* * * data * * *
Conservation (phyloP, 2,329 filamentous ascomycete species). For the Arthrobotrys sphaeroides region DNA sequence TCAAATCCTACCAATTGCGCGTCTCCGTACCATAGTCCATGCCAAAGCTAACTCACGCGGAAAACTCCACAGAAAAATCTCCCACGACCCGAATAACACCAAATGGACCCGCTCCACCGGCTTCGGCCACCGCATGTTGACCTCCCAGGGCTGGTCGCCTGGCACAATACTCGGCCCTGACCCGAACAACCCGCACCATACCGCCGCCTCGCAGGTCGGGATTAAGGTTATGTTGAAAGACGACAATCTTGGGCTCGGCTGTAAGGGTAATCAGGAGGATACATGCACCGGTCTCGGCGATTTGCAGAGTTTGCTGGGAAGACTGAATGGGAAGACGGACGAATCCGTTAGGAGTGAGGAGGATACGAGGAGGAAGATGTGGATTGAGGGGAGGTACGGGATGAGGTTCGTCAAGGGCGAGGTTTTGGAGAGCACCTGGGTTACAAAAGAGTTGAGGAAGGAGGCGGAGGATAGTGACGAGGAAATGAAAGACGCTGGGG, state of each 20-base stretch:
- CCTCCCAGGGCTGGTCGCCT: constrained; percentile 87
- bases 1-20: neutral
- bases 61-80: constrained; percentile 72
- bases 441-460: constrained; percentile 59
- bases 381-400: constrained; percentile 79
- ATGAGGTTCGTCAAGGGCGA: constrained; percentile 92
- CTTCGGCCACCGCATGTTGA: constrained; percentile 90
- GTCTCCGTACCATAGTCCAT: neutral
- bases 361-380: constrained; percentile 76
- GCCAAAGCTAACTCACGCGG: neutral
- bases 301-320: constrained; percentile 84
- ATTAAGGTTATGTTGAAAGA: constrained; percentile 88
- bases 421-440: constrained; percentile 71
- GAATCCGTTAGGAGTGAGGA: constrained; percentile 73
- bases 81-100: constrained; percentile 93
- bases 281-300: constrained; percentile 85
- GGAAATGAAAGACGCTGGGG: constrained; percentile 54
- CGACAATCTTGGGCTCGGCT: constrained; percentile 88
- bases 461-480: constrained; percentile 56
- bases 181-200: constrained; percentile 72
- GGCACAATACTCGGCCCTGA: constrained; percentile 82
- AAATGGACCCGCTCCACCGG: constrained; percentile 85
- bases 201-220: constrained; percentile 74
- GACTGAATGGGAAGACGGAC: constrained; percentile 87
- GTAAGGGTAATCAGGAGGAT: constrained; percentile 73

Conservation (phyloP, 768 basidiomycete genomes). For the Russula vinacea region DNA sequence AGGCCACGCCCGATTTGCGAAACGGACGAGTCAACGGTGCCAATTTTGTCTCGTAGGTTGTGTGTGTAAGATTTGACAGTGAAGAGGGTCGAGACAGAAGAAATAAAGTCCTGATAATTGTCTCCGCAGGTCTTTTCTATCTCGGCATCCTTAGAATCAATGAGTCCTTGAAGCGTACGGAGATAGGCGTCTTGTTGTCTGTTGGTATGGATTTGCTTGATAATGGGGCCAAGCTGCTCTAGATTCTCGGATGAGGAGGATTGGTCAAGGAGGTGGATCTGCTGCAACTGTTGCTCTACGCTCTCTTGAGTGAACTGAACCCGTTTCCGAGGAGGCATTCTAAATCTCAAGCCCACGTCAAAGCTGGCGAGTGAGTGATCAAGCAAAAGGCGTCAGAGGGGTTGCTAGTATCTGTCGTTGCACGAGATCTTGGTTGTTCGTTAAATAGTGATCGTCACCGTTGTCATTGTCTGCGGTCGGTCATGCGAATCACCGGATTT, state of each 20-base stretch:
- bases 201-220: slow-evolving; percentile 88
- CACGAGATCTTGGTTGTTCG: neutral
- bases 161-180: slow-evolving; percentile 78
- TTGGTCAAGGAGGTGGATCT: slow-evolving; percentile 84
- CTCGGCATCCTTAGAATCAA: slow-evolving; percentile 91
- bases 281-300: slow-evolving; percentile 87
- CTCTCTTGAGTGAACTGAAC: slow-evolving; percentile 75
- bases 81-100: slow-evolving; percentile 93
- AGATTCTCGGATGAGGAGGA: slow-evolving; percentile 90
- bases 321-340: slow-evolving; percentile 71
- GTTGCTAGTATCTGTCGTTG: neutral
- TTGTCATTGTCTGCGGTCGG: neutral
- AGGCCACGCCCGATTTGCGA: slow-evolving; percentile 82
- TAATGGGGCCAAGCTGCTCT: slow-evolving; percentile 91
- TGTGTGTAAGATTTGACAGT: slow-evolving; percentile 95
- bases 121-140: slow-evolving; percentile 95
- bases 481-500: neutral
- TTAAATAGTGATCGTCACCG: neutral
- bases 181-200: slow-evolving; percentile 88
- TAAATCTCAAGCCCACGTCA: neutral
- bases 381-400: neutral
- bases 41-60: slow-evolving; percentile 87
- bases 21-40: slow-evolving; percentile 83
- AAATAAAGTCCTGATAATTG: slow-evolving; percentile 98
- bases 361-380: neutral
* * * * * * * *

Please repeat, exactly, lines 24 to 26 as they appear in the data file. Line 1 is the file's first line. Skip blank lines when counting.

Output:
- bases 201-220: constrained; percentile 74
- GACTGAATGGGAAGACGGAC: constrained; percentile 87
- GTAAGGGTAATCAGGAGGAT: constrained; percentile 73